Warmup & Stretching
During a workout we can all go from zero to hero and push hard but the safe way to train is to bring the body’s temperature up slowly and loosen up the muscles before we get to do anything serious. That’s what warmups are designed to do. Stretching, on the other hand, is done in order to improve overall flexibility. Once muscles have worked they are at their most compliant state and they let us stretch further than we normally would gaining more ground while we are at it.
Timing: We start with a warmup and then we finish our training session with stretching.
Warmups are critical to a better performance and fewer injuries but stretching is somewhat of an optional extra - we can do it, we should do it but not doing it will not cause any issues, most times. Warmups
Most warmups don’t take very long, just two-three minutes or so. To benefit us the most a warmup should work the same muscles we will be engaging during the main workout - they should include lighter exercises or a toned down version of the training ahead. Examples
If you are a runner, your best warmup is a light jog.
If you are doing martial arts training a warmup should also include a few light kicks and punches.
If you are doing bodyweight workouts basic body (neck, arms, torso, legs) rotations will get your blood flowing.
With bodyweight training we can do without an actual warmup if we use one of the sets to warmup and get into it, moving at a slower pace, jumping lower and moving slower.
The temperature of when and where you workout plays a difference. In winter our body keeps most of the blood flow away from our extremities so warming up will take longer. In summer with higher ambient temperatures, the body is already half-warmed up and our muscles are loose. Many Olympic athletes tend to ‘chase the sun’ for that reason training in Australia and California so they spend all year in a summer environment. Stretching
Everyone can get flexible if they work at it. Some people have a natural gift for flexibility others have to struggle to gain every little bit but everyone can get there. It takes persistence and regular training and the muscles adapt and respond.
The best time to stretch is post-workout when our muscles are completely relaxed, thoroughly warmed up and capable of giving us the most stretch, easiest. When muscles are really well warmed up they exhibit a high degree of plasticity. That means that not only do they stretch but after stretching and cooling down they maintain an increased range of movement and display greater flexibility.
This is the reason why everyone should stretch: range of movement. Whether you are a boxer or a ballet dancer your sport will necessitate your muscles performing by working through a range of motion. Muscles that are tight and constricted tend to work against each other to perform the move. That means that energy which should be used in the move itself is actually soaked up by fighting against the muscles themselves and the supporting muscle groups. This leeches away power.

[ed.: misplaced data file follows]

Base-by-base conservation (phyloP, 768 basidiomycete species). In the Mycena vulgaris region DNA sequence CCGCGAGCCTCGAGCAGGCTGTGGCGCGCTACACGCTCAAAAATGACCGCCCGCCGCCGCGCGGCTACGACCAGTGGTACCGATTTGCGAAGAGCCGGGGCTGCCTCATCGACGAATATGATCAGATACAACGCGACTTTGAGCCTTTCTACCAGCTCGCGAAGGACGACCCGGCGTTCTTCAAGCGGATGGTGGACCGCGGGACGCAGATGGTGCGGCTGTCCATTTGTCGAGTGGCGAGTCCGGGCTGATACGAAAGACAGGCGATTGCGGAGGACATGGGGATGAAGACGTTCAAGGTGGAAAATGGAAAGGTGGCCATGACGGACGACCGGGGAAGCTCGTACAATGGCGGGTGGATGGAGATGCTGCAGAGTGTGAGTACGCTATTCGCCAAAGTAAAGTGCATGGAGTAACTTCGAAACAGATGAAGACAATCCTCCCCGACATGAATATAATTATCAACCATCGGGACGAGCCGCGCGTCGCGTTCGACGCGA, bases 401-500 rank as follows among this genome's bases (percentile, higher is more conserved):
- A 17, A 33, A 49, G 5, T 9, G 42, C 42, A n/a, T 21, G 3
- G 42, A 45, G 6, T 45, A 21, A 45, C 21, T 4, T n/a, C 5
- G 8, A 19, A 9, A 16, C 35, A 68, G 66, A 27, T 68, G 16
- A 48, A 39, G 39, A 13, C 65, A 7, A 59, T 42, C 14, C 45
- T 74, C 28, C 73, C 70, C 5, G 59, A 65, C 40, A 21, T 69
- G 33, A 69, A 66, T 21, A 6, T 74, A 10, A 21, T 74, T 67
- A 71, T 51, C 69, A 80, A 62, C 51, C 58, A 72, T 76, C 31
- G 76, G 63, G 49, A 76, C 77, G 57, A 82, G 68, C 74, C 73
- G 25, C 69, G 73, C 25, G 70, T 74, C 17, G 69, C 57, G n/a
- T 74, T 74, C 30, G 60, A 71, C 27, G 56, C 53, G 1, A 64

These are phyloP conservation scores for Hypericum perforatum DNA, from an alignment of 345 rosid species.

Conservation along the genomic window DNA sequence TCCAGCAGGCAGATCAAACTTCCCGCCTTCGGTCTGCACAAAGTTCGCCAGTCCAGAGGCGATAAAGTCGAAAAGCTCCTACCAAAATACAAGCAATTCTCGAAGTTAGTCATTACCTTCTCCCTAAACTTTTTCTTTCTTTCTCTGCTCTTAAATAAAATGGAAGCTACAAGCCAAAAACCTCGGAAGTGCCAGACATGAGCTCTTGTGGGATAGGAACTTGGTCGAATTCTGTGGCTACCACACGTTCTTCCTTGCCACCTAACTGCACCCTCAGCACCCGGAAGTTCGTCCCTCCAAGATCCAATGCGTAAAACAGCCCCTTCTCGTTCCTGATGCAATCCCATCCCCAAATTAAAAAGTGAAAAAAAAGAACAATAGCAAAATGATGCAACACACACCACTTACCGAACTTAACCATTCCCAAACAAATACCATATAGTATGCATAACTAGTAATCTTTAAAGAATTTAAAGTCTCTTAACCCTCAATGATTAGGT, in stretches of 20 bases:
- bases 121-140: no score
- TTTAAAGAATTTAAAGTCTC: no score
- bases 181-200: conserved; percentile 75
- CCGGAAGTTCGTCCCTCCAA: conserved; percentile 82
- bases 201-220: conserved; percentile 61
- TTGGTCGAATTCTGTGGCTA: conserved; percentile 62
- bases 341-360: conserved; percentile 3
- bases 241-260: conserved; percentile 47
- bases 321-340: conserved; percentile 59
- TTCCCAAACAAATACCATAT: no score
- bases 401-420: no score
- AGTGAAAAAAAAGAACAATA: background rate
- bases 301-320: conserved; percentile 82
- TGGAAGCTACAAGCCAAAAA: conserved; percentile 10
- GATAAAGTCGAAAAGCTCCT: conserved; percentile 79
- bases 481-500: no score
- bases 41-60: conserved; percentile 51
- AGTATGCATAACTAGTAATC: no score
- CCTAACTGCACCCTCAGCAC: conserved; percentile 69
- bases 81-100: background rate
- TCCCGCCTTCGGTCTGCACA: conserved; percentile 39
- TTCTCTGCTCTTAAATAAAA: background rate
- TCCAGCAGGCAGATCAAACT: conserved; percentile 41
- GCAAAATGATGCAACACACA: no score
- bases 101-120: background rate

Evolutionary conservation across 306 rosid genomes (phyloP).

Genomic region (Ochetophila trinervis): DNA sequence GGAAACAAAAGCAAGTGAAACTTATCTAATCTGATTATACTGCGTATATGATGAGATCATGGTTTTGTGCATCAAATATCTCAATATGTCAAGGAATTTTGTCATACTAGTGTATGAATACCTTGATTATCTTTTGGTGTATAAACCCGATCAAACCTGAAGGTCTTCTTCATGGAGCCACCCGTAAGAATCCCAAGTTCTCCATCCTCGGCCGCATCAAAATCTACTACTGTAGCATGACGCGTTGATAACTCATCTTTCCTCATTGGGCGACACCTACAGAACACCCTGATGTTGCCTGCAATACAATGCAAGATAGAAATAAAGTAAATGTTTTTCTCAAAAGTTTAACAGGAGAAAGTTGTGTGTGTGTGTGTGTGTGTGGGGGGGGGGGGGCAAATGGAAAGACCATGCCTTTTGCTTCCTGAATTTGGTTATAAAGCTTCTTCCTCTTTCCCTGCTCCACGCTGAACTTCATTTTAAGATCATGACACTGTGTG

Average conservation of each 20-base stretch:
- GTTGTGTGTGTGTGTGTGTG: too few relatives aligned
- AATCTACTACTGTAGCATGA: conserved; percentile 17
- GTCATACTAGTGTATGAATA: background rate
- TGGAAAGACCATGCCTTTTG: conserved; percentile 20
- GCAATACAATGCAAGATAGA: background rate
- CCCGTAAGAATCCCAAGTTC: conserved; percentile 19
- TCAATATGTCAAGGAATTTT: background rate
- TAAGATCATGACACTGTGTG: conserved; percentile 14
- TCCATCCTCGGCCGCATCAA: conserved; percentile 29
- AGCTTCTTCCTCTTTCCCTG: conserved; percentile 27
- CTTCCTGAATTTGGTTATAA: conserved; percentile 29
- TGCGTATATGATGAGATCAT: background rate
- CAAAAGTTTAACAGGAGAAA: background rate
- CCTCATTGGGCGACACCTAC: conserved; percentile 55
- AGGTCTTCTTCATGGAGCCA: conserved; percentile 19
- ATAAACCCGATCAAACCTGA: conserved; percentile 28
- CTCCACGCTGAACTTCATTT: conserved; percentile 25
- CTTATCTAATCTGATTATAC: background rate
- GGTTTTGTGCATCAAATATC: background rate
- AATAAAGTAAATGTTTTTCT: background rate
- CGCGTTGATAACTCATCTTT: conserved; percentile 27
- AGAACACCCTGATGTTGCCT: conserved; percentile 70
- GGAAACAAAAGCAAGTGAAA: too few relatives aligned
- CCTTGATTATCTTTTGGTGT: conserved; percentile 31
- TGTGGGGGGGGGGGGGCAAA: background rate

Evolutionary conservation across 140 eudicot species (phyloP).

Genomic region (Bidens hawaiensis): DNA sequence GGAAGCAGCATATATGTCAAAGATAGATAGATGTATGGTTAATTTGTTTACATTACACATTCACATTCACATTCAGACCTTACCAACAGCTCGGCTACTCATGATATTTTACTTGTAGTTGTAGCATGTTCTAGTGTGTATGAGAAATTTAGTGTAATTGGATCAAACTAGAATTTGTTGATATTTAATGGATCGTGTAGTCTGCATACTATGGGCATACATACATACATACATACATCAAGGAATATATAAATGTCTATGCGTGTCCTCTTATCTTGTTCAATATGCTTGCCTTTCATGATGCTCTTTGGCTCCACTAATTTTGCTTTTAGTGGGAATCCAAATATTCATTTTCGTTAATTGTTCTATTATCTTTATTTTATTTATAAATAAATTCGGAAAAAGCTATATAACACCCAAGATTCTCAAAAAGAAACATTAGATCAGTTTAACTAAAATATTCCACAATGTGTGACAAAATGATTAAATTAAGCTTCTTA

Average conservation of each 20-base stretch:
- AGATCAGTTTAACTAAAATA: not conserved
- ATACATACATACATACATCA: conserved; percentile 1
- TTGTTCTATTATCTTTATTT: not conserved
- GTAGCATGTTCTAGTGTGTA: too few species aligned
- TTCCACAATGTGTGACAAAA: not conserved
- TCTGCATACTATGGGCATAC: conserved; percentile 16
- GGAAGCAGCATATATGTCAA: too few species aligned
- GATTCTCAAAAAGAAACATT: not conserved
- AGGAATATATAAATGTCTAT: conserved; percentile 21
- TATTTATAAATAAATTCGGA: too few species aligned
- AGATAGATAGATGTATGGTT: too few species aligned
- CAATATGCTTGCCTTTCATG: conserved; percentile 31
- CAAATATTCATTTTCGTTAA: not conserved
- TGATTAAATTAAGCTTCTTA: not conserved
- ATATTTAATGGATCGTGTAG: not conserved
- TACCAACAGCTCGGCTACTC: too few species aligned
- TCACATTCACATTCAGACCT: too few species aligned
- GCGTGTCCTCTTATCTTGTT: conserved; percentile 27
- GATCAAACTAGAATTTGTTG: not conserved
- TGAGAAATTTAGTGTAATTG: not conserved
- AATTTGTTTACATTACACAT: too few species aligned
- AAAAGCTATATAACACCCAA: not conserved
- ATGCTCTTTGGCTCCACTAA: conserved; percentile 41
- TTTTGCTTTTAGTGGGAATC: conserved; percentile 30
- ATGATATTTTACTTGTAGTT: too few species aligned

Obviously boxers and ballet dancers do different types of stretching and focus on different muscle groups but they stretch for the same reasons. Stretching Pre or Post workout
When we stretch pre-workout muscle temperature is low and we have done nothing to warm up. So we are trying to force muscles that are stiff and tight to extend their range of motion. When forced this can cause microtears in the muscle itself which result in instability when performing and studies have shown that this can lead to injuries.
When we stretch post-workout our muscles are tired and they are thoroughly warmed up. Tired muscles have a lower relaxation point so they will stretch further with passive stretching, i.e. when an external force is applied on them, like when you are stretching with a partner who helps you get your thigh to your chest by pushing your leg against it while you are lying flat on your back. They will also stretch further with active stretching, where you use your body’s momentum and the movement of your limbs to make your muscles stretch.
Studies have shown that when your muscles are warmed up and you hold a stretch position for up to 30 seconds you can significantly increase your range of motion. This allows your body to increase its power without having to increase muscle mass.
By using a warmup before you exercise and a stretching routine after your workout you succeed in helping your muscles perform better, be more resilient, generate more power and be less prone to injury. These are all gains which help you achieve more with less effort and better results.
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